Kodagu First a Celebration. Positive News, Facts & Achievements about Kodagu, Coorgs and the People of Kodagu – here at Home and Overseas
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    Pushpanath ‘Push’ Krishnamurthy is tired. A campaigner with Oxfam, UK, he is just back from a fortnight-long, 540-km walk across Karnataka for what he calls “climate justice”. “After walking 30-40 km every day for half a month, it’s tiring to not walk anymore,” he says, leaning back in his chair at the office of the Centre for Social Markets, a Bangalore-based non-profit that promotes climate change dialogue and socially sustainable entrepreneurship, where he is currently on an externship.

    In a white chikankari kurta and jeans, his face framed by a cloud of unruly salt-and-pepper hair, Krishnamurthy looks every bit the eccentric Gandhian. He is brimming with stories from his journey, timed to coincide with the UN climate conference in Durban, South Africa.

    “I met 30,000 people in 16 days. Hordes of people joined me on various legs of the walk, welcomed me into their homes, shared their stories, fed me and garlanded me. I felt like Bono without the sunglasses,” he says, laughing. Krishnamurthy began his walk, backed by CSM and the Karnataka Growers’ Federation, on November 25 in the hills of Chikmagalur, descending two thousand feet in the next few days to pass through Hassan, Coorg and Hunsur and finally arrive at Mysore. Along the way, farmers and coffee growers filled him in on the climatic variance of the past few years and how it was affecting their crops. He visited villages ravaged by unseasonable bouts of rain and explained in chaste Kannada the correlation between human activity and climate change. He blogged every day and gave interviews to radio and local papers, attracting a posse of supporters aged seven to 80. “Most of them hadn’t heard of the Durban talks. They thought I was a crazy old man. Some called me a parisara vaadi, a climatologist. I told them I am just a regular guy with irregular hair,” he says, lightheartedly.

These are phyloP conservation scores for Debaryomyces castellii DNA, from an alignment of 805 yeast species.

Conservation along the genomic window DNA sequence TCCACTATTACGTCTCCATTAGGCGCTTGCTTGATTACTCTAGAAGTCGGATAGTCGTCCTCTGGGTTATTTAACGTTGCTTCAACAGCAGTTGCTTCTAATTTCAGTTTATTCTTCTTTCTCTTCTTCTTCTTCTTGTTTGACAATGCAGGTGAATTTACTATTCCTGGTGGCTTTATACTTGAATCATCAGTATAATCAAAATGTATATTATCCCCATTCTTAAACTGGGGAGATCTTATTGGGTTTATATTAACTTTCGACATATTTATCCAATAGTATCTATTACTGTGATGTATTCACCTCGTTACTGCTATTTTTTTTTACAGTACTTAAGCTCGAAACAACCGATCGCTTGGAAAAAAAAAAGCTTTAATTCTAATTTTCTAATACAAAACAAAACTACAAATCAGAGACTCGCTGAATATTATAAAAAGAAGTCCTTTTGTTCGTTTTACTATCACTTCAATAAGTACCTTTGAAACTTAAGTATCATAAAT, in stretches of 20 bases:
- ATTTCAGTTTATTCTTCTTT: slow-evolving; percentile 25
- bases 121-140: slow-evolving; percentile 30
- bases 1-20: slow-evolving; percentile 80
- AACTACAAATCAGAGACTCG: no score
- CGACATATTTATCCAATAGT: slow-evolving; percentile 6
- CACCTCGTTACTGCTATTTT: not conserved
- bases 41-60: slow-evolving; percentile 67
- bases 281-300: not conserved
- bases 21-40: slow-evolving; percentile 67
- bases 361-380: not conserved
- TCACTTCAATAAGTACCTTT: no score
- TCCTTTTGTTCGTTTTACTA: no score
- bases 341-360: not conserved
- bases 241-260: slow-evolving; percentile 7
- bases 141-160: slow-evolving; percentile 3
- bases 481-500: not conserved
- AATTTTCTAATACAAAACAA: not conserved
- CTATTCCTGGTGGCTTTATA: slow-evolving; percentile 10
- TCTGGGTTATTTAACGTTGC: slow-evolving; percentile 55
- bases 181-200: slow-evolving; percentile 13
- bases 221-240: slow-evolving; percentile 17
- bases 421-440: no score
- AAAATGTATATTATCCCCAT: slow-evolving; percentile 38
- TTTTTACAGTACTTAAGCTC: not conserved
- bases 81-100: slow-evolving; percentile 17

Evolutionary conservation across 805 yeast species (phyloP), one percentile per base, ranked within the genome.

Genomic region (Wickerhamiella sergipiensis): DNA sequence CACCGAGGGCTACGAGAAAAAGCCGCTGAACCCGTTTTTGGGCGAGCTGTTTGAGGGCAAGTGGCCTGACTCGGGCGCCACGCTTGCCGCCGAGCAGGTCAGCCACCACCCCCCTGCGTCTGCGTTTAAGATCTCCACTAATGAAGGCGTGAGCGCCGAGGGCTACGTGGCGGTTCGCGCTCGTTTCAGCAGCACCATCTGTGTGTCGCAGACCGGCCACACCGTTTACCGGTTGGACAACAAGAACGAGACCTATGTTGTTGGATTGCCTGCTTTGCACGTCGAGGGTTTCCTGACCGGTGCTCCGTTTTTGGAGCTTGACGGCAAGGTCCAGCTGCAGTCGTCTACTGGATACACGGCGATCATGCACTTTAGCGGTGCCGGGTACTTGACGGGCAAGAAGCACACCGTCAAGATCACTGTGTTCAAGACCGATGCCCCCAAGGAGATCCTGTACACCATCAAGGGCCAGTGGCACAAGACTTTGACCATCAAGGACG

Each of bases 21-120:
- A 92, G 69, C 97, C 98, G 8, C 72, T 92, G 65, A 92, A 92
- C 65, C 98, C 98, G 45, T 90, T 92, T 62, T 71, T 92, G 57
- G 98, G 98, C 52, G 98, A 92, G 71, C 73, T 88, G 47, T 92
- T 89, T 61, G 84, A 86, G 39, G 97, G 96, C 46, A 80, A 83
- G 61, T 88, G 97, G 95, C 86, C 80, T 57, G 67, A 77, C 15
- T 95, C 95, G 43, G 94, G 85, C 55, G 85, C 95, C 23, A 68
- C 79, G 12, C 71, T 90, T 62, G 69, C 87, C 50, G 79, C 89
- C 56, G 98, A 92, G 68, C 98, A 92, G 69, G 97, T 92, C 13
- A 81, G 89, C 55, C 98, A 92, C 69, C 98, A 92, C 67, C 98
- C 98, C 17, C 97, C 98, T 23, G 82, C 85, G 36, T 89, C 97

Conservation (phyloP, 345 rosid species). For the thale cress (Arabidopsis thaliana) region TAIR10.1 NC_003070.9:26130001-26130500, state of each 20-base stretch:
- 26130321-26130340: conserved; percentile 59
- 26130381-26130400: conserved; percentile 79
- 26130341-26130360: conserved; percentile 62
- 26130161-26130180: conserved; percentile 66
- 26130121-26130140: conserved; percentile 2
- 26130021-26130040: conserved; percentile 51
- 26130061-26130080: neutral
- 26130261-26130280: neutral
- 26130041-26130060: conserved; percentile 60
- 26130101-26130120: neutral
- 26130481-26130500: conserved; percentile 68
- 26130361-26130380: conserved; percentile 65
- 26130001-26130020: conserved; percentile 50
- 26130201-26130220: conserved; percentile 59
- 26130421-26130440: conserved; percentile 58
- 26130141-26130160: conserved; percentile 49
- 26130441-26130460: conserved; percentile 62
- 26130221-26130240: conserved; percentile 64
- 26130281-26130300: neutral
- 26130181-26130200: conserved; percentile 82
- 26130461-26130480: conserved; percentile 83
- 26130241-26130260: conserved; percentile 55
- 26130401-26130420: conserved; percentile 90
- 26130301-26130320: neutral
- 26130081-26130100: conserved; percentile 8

source: http://www.indianexpress.com / IE> Story / by V Shoba / December 18th, 2011

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    Keeki Thammaiah obituary

    Keeki Thammaiah 

    The trappings of office were relished by Keeki Thammaiah as they echoed his native Karnataka ceremonial attire

    My friend the lawyer, educationist and local politician Keeki Thammaiah, who has died of a heart attack aged 76, became the first Asian mayor of Harrow, north-west London, in 2000.

    He came to politics relatively late when elected as a Labour councillor in 1994. As mayor, he demonstrated his skill in working with people across the divide of politics, race and class. He relished the ceremonials – the robes and chains – not only because of his innate respect for the office but also because he felt comfortable with these trappings. Their lavishness echoed the ceremonial attire of his native Coorg in Karnataka, south India, particularly that of the traditional kupya chaleworn by Coorg men – long black tunics with red and gold brocaded cummerbunds from which intricately worked swords in gold and silver were slung.

    Keeki came from an affluent landowning family, and after qualifying as a lawyer served as an advocate in the courts of justice in Bangalore. He arrived in Britain in 1964, drawn by the vibrancy of its contemporary culture (listening to the Beatles for the first time was clearly a defining experience), as well as its legal traditions. He taught business law at institutions including Westminster College for a number of years.

    Keeki and Naila, his wife of 40 years, kept an open house, and visiting Indians – dignitaries, students and tourists – enjoyed the warmth of their hospitality. A champion of Karnataka culture, with its rich tradition of Kannada literature and performing arts, Keeki supported initiatives that helped younger generations living in Britain to engage with this culture. On the day before his death, he and Naila had hosted a reception to launch an initiative to promote Karnataka and its artistic heritage.

    He is survived by Naila, his son, Ponnu, and two grandchildren, Adit and Alok.

    source: http://www.guardian.co.uk / by Nima Poovaya-Smith / The Guardian / Thursday, May 19th, 2011

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